Tour an Exceptional Manhattan Apartment with a Collection as Stunning as the Skyline Views
Design firm DHD Architecture + Interior Design invigorates a client’s modern apartment with resplendent Art Deco–inspired accents and exuberant contemporary art
There are advantages to residing almost six hundred feet up, inside one of Manhattan’s new “supertalls,” the nickname for the vertiginous skyscrapers, some of which now dwarf the once-mighty Empire State Building. The light is dazzling, the views are endless, and magic happens every evening when the sun sets and the city twinkles brightly below. But living in the clouds has at least one potential drawback (besides, of course, vertigo): It can be hard to create warm, inviting spaces on a human scale when it feels like you’re at the top of the world.
Steffani Aarons, a New York interior designer with the firm DHD Architecture + Interior Design, is an old hand at sky-high decorating, having handled several apartments in a midtown supertall where she was recently commissioned to tackle yet another. The client, a born and bred New Yorker who develops hotels—he started in the family business as a bellboy in Times Square when he was 16—bought the 4,200-square-foot, three-bedroom residence in 2021.
His initial idea was to conjure a white-walled, downtown-like loft in which his vibrant contemporary art collection would stand out. But that notion faded when he fell under the spell of the most classic of New York architectural eras, Art Deco. At the time, he was developing a hotel infused with that spirit. Plus, all he had to do was look out his windows to see icons of that period, including the Chrysler Building and Rockefeller Center, for inspiration.
“We wanted to evoke the formality and luxury of Art Deco without being literal,” says Aarons, who collaborated on the project with her husband, architect David Howell. (They met while working at Clodagh Design, before he launched DHD in 1995.) For starters, they invested the ultramodern space with evocative flourishes such as classically inspired arched doorways in blackened steel between the rooms, plus an arched window that frames a dramatic view of Central Park in the foyer.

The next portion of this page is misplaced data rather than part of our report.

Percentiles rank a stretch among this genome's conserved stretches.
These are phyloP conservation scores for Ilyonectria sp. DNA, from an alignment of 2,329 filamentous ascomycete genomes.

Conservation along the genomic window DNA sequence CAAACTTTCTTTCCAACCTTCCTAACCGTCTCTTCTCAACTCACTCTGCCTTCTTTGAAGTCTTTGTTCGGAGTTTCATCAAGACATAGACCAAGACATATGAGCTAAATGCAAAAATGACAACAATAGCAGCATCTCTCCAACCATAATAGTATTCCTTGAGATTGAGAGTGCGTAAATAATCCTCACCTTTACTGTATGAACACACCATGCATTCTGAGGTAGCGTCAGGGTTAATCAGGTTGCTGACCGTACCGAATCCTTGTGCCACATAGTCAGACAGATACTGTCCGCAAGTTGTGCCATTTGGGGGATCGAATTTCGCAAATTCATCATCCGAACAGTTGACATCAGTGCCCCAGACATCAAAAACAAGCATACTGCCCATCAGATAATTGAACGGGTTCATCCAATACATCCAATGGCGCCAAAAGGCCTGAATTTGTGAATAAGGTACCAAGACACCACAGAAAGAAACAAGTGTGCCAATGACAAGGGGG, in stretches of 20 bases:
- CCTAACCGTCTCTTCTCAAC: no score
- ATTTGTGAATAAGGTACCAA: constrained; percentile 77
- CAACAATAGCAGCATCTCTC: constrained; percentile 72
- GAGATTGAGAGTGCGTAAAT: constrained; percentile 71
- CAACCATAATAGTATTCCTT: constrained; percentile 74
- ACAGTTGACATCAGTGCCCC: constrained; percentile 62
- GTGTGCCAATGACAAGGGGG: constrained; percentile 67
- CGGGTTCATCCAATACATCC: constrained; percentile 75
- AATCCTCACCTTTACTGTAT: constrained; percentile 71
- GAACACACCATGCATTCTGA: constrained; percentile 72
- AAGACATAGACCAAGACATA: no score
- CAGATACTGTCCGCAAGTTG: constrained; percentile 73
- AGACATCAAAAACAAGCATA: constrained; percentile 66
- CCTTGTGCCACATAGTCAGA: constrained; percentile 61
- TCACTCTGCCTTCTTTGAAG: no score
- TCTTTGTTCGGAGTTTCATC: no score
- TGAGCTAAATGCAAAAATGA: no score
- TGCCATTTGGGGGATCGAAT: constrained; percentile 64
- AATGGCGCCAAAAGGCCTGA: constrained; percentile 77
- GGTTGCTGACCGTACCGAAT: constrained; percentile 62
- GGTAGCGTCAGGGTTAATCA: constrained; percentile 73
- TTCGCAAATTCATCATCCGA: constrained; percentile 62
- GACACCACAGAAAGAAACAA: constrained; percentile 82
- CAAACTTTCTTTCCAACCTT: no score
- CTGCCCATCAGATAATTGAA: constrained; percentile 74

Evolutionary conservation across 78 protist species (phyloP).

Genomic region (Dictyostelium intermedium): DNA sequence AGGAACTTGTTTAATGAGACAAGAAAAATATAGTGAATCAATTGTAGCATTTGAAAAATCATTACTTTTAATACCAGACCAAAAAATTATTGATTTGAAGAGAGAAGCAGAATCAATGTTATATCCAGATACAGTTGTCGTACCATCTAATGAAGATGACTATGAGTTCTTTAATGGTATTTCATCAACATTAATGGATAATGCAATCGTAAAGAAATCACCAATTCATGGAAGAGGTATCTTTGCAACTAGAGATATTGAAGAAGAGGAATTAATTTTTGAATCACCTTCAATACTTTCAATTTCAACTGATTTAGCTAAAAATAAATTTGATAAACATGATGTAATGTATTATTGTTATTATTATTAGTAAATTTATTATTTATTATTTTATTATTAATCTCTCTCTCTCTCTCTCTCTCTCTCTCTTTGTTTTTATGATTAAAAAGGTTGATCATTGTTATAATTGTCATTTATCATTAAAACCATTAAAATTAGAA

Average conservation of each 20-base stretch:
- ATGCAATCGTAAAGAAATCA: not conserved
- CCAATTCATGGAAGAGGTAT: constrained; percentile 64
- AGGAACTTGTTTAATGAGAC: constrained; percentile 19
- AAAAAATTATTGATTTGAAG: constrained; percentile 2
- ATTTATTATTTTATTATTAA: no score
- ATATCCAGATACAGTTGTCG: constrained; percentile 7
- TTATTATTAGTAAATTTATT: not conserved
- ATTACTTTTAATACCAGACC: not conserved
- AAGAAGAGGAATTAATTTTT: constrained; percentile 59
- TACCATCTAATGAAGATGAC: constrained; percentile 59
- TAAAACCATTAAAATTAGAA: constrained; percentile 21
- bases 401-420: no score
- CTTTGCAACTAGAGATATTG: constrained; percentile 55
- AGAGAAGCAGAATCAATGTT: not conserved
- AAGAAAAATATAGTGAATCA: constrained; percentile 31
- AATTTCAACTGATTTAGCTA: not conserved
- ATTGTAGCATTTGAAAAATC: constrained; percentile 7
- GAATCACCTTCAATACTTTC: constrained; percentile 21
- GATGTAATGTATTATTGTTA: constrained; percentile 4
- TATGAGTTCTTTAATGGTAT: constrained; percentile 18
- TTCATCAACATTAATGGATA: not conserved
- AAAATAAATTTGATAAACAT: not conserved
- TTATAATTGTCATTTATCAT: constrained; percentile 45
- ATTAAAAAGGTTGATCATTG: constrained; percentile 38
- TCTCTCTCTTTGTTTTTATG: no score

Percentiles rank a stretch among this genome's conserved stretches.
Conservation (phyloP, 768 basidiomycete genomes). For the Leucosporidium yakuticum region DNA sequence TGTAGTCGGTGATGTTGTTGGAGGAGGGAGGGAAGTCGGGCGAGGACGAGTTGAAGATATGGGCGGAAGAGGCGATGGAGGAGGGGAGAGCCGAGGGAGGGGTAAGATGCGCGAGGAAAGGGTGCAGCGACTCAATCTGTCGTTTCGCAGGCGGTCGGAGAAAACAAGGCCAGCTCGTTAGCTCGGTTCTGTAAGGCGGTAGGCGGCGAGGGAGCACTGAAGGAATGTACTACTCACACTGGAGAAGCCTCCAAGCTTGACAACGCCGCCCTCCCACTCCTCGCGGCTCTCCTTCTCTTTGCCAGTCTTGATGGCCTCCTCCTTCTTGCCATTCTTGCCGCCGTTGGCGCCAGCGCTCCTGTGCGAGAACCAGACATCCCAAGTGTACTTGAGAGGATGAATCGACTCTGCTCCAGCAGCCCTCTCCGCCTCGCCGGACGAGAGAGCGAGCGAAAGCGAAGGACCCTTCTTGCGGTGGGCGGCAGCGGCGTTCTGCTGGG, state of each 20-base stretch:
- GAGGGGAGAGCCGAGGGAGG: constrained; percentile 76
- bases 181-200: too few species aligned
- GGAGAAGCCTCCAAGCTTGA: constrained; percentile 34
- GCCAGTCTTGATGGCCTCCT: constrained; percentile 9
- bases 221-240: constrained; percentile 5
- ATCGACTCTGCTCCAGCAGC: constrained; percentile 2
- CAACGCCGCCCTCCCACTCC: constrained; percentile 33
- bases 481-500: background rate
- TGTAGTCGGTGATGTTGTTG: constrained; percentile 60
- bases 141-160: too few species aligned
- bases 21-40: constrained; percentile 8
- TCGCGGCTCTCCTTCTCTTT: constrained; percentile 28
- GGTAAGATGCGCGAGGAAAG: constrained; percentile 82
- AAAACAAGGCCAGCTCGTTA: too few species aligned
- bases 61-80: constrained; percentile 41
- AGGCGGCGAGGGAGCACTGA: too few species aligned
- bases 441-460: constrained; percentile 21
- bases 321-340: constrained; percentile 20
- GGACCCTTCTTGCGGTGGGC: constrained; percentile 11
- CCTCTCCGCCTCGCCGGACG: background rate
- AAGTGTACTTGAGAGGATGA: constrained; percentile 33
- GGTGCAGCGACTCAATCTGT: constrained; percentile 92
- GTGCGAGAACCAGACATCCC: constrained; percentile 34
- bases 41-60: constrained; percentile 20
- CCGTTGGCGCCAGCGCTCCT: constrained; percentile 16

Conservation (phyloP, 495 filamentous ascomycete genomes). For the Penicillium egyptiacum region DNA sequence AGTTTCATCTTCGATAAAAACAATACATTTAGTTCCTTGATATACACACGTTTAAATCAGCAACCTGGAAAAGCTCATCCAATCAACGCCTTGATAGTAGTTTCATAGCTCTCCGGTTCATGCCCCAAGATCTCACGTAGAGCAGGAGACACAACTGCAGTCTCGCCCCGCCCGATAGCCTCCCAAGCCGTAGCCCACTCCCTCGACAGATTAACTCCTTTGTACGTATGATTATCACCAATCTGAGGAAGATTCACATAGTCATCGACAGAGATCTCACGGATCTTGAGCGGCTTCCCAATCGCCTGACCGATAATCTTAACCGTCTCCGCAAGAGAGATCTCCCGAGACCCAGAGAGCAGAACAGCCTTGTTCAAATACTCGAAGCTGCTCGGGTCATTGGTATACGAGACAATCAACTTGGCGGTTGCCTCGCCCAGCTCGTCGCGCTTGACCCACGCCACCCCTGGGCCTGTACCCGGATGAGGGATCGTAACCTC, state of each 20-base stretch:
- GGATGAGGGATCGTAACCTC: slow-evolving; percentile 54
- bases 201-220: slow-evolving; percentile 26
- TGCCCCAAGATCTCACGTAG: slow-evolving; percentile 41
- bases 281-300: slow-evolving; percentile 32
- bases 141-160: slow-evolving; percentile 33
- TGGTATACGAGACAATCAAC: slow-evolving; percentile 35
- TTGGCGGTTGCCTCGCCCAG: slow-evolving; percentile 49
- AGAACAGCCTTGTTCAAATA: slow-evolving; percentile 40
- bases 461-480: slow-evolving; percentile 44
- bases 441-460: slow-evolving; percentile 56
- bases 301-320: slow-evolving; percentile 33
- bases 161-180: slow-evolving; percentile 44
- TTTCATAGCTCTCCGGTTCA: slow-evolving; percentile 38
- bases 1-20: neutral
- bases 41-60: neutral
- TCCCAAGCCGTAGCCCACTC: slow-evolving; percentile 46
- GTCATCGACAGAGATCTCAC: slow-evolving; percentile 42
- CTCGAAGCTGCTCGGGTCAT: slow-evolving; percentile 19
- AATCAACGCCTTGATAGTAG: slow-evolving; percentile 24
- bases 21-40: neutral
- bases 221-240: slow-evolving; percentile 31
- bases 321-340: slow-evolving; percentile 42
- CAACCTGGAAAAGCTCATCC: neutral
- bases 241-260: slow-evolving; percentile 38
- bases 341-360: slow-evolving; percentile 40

Adding to the entry’s allure, they commissioned decorative painter Jonathan Kutzin to finish the walls in seductively shimmering layers of burnished gold paint and varnish. And in the monumental 30-by-40-foot living and dining room, they created a scalloped high-gloss Venetian plaster ceiling that envelops the space like a soft cloud.
Aarons then went to work adding glamorous furnishings, from vintage Deco objets to imaginative contemporary takes on early 20th-century design. A light fixture of concentric brass rings by Dimoremilano swirls above the dining area’s Cristian Branea table, featuring a Sahara black marble top with a fluted walnut pedestal.
In the adjacent living area, softly curved Marta Sala Éditions sofas are grouped with an elongated bench by Pieter Maes from Les Ateliers Courbet upholstered in a tiger-pattern velvet and a pair of nautilus-shaped bronze cocktail tables by Erwan Boulloud. At the room’s opposite side, Aarons composed a separate sitting area with vintage Jindřich Halabala lounge chairs around a gleaming pyrite DeMuro Das table, while a cluster of colorful velvet-clad, mushroom-shaped Maison Gerard stools perch nearby.
“The client wanted a little swank,” says the designer. “It’s a sophisticated apartment, but it’s also playful.”
The refinement continues down the hall in the handsome study, which is outfitted with bespoke cerused-oak bookshelves, a leather-wrapped desk, and a mix of new and vintage pieces that include a Gilbert Rohde biomorphic glass-top cocktail table from the 1940s. A Carlisle & Co. woven tweed wall covering—described by the owner as being “like a cozy sweater”—serves as a backdrop for eye-catching paintings by Francesca DiMattio and Ross Bleckner.
“The client wanted a little swank. It’s a sophisticated apartment, but it’s also playful”Steffani Aarons
Those are just two of the works the owner has collected over the past couple of decades with the keen-eyed assistance of art adviser Laura Solomon. The new apartment provided an opportunity to expand his collection in ever bigger and bolder ways. The challenge for the living-dining area, Solomon recalls, “was finding a good composition. You’re seeing a lot of art at one time, and all the pieces have to speak to each other.”
Harmony indeed prevails. One side of the room is anchored by a dynamic painting of geometric shapes by Eamon Ore-Giron and a Richard Serra etching with a series of sensual circles. The other side of the space holds a neon-hued landscape by Whitney Bedford from her “Veduta” series, in which she appropriates historical pastorals in weird and wonderful ways.
The painting, like many others in the collection, heralds the home of someone who has gentlemanly tastes but doesn’t take himself too seriously. “I’m going through a pink phase,” the owner explains. “I love pink.” It’s a color that also features prominently in a dreamy, Asian-inspired landscape by Jay Heikes that hangs in the foyer.
Several of the paintings are so large—the Ore-Giron, for instance, measures 9 by 11 feet—that they couldn’t fit into the building’s elevator. Solomon had to have canvases folded and rolled and then re-stretched and framed on site. “There was no craning them up that many floors to get them in,” Solomon says with a laugh. “I told him he can never move again.”
A version of this article first appeared in print in our 2023 Winter Issue under the headline “High Impact.” Subscribe to the magazine.